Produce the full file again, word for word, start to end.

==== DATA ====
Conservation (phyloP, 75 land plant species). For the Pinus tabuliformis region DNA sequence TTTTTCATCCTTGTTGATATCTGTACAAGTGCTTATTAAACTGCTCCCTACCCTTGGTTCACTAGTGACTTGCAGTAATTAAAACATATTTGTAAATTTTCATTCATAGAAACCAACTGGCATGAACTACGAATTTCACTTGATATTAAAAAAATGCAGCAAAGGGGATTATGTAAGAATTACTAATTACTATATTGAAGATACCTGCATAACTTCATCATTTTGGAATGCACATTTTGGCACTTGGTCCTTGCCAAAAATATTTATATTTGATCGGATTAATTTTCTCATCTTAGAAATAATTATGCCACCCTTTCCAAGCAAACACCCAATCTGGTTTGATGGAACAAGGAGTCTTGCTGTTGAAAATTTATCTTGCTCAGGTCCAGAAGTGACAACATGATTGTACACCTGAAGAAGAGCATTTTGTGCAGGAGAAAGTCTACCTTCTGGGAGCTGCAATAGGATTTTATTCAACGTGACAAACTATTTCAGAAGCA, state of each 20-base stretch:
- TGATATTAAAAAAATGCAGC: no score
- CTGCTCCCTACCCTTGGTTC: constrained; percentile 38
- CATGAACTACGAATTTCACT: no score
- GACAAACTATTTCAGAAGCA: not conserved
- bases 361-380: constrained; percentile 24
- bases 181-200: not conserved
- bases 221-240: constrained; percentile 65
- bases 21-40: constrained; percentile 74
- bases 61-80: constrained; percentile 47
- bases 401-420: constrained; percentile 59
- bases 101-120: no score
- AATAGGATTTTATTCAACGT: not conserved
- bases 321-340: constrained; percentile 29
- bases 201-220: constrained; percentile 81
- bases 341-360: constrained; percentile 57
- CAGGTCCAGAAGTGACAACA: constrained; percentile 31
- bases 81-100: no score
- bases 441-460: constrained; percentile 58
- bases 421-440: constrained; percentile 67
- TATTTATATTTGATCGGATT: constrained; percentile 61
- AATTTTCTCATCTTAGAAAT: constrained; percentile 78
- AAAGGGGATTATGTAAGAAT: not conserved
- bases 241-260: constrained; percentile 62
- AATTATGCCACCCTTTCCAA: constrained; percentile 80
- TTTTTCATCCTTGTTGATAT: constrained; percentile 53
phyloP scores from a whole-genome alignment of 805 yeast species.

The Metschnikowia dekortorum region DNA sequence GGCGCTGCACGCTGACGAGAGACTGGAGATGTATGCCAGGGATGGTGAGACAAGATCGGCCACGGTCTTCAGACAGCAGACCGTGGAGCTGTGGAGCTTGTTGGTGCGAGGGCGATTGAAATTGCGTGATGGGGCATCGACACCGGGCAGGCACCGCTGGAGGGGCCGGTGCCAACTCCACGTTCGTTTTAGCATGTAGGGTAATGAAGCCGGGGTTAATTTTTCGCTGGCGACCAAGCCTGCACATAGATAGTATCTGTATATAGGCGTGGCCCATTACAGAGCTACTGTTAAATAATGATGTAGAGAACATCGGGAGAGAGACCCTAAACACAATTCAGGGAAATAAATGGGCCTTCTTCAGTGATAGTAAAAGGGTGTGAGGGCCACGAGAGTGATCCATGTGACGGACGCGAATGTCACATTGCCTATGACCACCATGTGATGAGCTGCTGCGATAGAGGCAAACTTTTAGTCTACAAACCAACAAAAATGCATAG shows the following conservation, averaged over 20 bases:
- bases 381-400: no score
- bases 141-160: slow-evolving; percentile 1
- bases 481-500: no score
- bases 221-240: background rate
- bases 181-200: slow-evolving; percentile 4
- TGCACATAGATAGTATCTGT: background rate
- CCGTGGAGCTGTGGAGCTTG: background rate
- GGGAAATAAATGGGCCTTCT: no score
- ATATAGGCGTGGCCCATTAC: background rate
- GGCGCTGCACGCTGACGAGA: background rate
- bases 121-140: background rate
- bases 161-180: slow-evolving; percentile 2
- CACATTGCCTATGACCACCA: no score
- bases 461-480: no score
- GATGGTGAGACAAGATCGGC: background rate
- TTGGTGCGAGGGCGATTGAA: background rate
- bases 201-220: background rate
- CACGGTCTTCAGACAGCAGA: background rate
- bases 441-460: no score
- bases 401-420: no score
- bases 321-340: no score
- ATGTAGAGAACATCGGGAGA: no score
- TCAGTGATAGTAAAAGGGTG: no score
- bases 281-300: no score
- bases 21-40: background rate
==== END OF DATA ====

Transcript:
Conservation (phyloP, 75 land plant species). For the Pinus tabuliformis region DNA sequence TTTTTCATCCTTGTTGATATCTGTACAAGTGCTTATTAAACTGCTCCCTACCCTTGGTTCACTAGTGACTTGCAGTAATTAAAACATATTTGTAAATTTTCATTCATAGAAACCAACTGGCATGAACTACGAATTTCACTTGATATTAAAAAAATGCAGCAAAGGGGATTATGTAAGAATTACTAATTACTATATTGAAGATACCTGCATAACTTCATCATTTTGGAATGCACATTTTGGCACTTGGTCCTTGCCAAAAATATTTATATTTGATCGGATTAATTTTCTCATCTTAGAAATAATTATGCCACCCTTTCCAAGCAAACACCCAATCTGGTTTGATGGAACAAGGAGTCTTGCTGTTGAAAATTTATCTTGCTCAGGTCCAGAAGTGACAACATGATTGTACACCTGAAGAAGAGCATTTTGTGCAGGAGAAAGTCTACCTTCTGGGAGCTGCAATAGGATTTTATTCAACGTGACAAACTATTTCAGAAGCA, state of each 20-base stretch:
- TGATATTAAAAAAATGCAGC: no score
- CTGCTCCCTACCCTTGGTTC: constrained; percentile 38
- CATGAACTACGAATTTCACT: no score
- GACAAACTATTTCAGAAGCA: not conserved
- bases 361-380: constrained; percentile 24
- bases 181-200: not conserved
- bases 221-240: constrained; percentile 65
- bases 21-40: constrained; percentile 74
- bases 61-80: constrained; percentile 47
- bases 401-420: constrained; percentile 59
- bases 101-120: no score
- AATAGGATTTTATTCAACGT: not conserved
- bases 321-340: constrained; percentile 29
- bases 201-220: constrained; percentile 81
- bases 341-360: constrained; percentile 57
- CAGGTCCAGAAGTGACAACA: constrained; percentile 31
- bases 81-100: no score
- bases 441-460: constrained; percentile 58
- bases 421-440: constrained; percentile 67
- TATTTATATTTGATCGGATT: constrained; percentile 61
- AATTTTCTCATCTTAGAAAT: constrained; percentile 78
- AAAGGGGATTATGTAAGAAT: not conserved
- bases 241-260: constrained; percentile 62
- AATTATGCCACCCTTTCCAA: constrained; percentile 80
- TTTTTCATCCTTGTTGATAT: constrained; percentile 53
phyloP scores from a whole-genome alignment of 805 yeast species.

The Metschnikowia dekortorum region DNA sequence GGCGCTGCACGCTGACGAGAGACTGGAGATGTATGCCAGGGATGGTGAGACAAGATCGGCCACGGTCTTCAGACAGCAGACCGTGGAGCTGTGGAGCTTGTTGGTGCGAGGGCGATTGAAATTGCGTGATGGGGCATCGACACCGGGCAGGCACCGCTGGAGGGGCCGGTGCCAACTCCACGTTCGTTTTAGCATGTAGGGTAATGAAGCCGGGGTTAATTTTTCGCTGGCGACCAAGCCTGCACATAGATAGTATCTGTATATAGGCGTGGCCCATTACAGAGCTACTGTTAAATAATGATGTAGAGAACATCGGGAGAGAGACCCTAAACACAATTCAGGGAAATAAATGGGCCTTCTTCAGTGATAGTAAAAGGGTGTGAGGGCCACGAGAGTGATCCATGTGACGGACGCGAATGTCACATTGCCTATGACCACCATGTGATGAGCTGCTGCGATAGAGGCAAACTTTTAGTCTACAAACCAACAAAAATGCATAG shows the following conservation, averaged over 20 bases:
- bases 381-400: no score
- bases 141-160: slow-evolving; percentile 1
- bases 481-500: no score
- bases 221-240: background rate
- bases 181-200: slow-evolving; percentile 4
- TGCACATAGATAGTATCTGT: background rate
- CCGTGGAGCTGTGGAGCTTG: background rate
- GGGAAATAAATGGGCCTTCT: no score
- ATATAGGCGTGGCCCATTAC: background rate
- GGCGCTGCACGCTGACGAGA: background rate
- bases 121-140: background rate
- bases 161-180: slow-evolving; percentile 2
- CACATTGCCTATGACCACCA: no score
- bases 461-480: no score
- GATGGTGAGACAAGATCGGC: background rate
- TTGGTGCGAGGGCGATTGAA: background rate
- bases 201-220: background rate
- CACGGTCTTCAGACAGCAGA: background rate
- bases 441-460: no score
- bases 401-420: no score
- bases 321-340: no score
- ATGTAGAGAACATCGGGAGA: no score
- TCAGTGATAGTAAAAGGGTG: no score
- bases 281-300: no score
- bases 21-40: background rate